A few days ago I had the good fortune to attend a Business Chicks breakfast for which the guest speaker was Ita Buttrose, the doyenne of Australian magazine editing and publishing. Business Chicks, for those StyleRockers who don’t know, is a women-led group dedicated to connecting women in business. Not only do they have a nifty ‘business card’ networking system on their website for members, they write and produce a high quality magazine (sent to members every few months) and host regular events such as networking events and these breakfasts. Business Chicks members are working women, either in corporate world or running their own businesses, usually aged between 30-50 (simply guestimating here!) and interested in fostering connections with other like-minded women.
Having Ita as the guest speaker was clearly a popular choice – there were some 1000 women in the ballroom at the Westin hotel in Sydney! During Ita’s introduction, we learnt a couple of key facts about her: that a) she’s been in publishing for some 50 years and b) she likes to think of herself as 70 years young! Ita then took to the stage, looking very chic and soignee in a black cutaway collar jacket, with a lovely white floral accessory. She began by describing the news publishing world when she joined it, aged 15. Let’s not forget this was (clearly) in the time before gender equality in the workplace. Back in those days, the men didn’t have any problem with her joining their ranks. No problem, that is, until she was taking their jobs. Then she was hissed at, had doors slammed in her face – acts of aggression that, as a modern-day career woman, you simply can’t imagine. She was catcalled, laughed at – she described how “you had to pretend you didnt hear – but of course you did. You had to pretend you didn’t mind – but of course you did.” She believed such behaviour reflected a lack of respect for women – and that was one of the biggest challenges she faced. Equally, she didn’t see why she – or other women – should be denied career opportunities simply because of her gender.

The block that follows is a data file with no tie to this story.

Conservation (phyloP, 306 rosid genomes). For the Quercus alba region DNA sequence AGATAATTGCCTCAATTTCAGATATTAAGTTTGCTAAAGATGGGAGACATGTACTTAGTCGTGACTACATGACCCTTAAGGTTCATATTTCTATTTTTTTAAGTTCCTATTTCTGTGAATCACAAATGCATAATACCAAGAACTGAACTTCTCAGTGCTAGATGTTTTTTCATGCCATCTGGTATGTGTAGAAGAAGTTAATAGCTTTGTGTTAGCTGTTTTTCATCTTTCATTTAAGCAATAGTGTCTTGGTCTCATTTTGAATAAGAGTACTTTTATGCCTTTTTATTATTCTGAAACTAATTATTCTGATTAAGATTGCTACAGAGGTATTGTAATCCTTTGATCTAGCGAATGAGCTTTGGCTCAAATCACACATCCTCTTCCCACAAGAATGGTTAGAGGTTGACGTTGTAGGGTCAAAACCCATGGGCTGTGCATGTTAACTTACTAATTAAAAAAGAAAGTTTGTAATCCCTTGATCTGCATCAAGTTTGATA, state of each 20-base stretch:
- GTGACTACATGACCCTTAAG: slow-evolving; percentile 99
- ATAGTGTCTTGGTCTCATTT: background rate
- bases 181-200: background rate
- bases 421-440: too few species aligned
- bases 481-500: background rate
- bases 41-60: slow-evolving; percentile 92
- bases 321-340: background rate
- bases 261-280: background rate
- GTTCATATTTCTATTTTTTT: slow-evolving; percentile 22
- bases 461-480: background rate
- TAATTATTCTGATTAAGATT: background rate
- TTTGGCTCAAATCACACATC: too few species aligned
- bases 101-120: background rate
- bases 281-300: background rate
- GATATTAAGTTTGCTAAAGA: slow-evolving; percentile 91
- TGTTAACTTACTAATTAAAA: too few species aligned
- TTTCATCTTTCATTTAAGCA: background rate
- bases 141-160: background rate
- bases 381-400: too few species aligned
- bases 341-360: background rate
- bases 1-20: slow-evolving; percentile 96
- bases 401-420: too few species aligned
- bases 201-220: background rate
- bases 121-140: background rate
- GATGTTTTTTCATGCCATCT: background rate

Ita went on to be the youngest ever editor of The Australian Women’s Weekly, for which she saw her key objective as giving women a voice. In the pursuit of doing so, she ran a survey inviting AWW writers to share their stories, so that the magazine could then set about providing help and guidance with how to deal with these issues. And awful stories they were too: of rape, incest, domestic violence. Most incredibly, the magazine received some 30,000 surveys, with another 10,000 women writing in separately. In enabling women to tell their stories and know that they were not alone, she clearly tapped into the zeitgeist.
Which she continues to do to this day. She highlighted to us the disproportionate lack of women on boards, and was very firm that this position must change. “What is the point in drawing from only 49% of the population when we could have the best of 100% of the population?” she asked. Personally, I think she should join forces with Elizabeth Broderick, the Sex Discrimination Commissioner, whose personal mission it is to increase the number of women in boards.
So…you may be asking, what does all this have to do with jewellery? Well, Ita was the original trailblazer. She showed it was possible to break into a male-dominated world, which is what I’m trying to do with the mostly-male technology industry. She revolutionised the publishing world – again, a parallel with StyleRocks in that we’re trying to change the way people design and purchase jewellery. She demonstrated that it was possible to have a family and career – something I’m also trying to achieve! In short, Ita’s influence on me and StyleRocks may not have been a direct one – I’ve not met her personally – but without her leading the way for me and my generation, the question remains: would StyleRocks even be here?